Seventeen people were found beheaded in southern Afghanistan's Helmand province yesterday - punishment meted out by Taliban insurgents for having attended a party with members of the opposite sex, music and dancing, officials said.
The bodies of the 15 men and two women were found in a house near the Musa Qala district, about 75 kilometres north of the provincial capital, Lashkar Gah, said district governor Nimatullah, who goes by only one name.
The victims threw a late-night dance and music party when the Taliban attacked on Sunday night, Nimatullah said.
There were no immediate claims of responsibility.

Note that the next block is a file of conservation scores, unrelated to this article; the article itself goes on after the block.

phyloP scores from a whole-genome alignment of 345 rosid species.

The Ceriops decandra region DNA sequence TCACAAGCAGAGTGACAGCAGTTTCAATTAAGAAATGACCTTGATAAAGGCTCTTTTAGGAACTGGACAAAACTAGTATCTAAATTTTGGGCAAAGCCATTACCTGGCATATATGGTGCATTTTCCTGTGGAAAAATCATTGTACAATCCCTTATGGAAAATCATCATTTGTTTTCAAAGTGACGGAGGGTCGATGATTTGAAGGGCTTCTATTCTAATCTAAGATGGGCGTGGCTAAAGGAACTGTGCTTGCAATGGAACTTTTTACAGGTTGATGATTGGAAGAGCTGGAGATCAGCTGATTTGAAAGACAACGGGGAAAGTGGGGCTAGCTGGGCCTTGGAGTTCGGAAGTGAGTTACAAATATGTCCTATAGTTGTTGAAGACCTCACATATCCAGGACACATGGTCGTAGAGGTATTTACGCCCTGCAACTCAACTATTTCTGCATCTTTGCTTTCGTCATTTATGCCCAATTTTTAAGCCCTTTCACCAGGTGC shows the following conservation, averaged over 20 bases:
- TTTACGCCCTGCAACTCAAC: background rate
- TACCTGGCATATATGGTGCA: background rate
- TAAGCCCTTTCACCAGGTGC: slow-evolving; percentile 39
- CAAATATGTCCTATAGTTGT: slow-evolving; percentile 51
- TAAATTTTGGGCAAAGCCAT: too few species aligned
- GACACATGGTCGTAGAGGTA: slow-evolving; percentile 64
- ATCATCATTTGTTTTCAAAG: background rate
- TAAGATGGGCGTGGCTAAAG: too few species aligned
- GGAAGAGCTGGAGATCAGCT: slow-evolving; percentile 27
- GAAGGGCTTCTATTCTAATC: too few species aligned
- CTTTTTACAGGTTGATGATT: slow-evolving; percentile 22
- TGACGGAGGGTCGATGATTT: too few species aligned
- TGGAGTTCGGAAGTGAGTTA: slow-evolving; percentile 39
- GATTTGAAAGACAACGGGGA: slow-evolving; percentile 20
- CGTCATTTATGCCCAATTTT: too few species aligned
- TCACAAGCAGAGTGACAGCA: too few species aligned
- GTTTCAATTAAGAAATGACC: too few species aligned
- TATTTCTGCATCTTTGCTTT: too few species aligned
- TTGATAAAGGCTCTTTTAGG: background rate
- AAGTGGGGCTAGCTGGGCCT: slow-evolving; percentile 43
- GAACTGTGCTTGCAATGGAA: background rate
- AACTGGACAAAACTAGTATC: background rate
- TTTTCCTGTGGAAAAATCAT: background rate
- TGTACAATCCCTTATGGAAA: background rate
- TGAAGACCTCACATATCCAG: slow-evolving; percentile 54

In ultra-conservative Afghanistan, men and women do not usually mingle unless they are related, and parties involving both sexes together are rare and highly secretive affairs. The Taliban vehemently condemns flirting, open displays of affection and the mixing of men and women.
According to witnesses of a major attack that killed 20 near Kabul in June, Taliban gunmen stormed a high-end hotel demanding to know where the "prostitutes and pimps" were.
The Taliban said it launched that attack because the hotel was used for "wild parties".
During their five-year reign, which was toppled by US-backed Afghan forces in 2001, the Taliban banned women from voting, most work and leaving their homes unaccompanied by their husband or a male relative.
Also yesterday, an Afghan army soldier killed two Nato soldiers in eastern Laghman province, in a "green-on-blue" insider attack, the US-led International Security Assistance Force said, taking the death toll from insider attacks to 42 this year.
Additional reporting by Agence France-Presse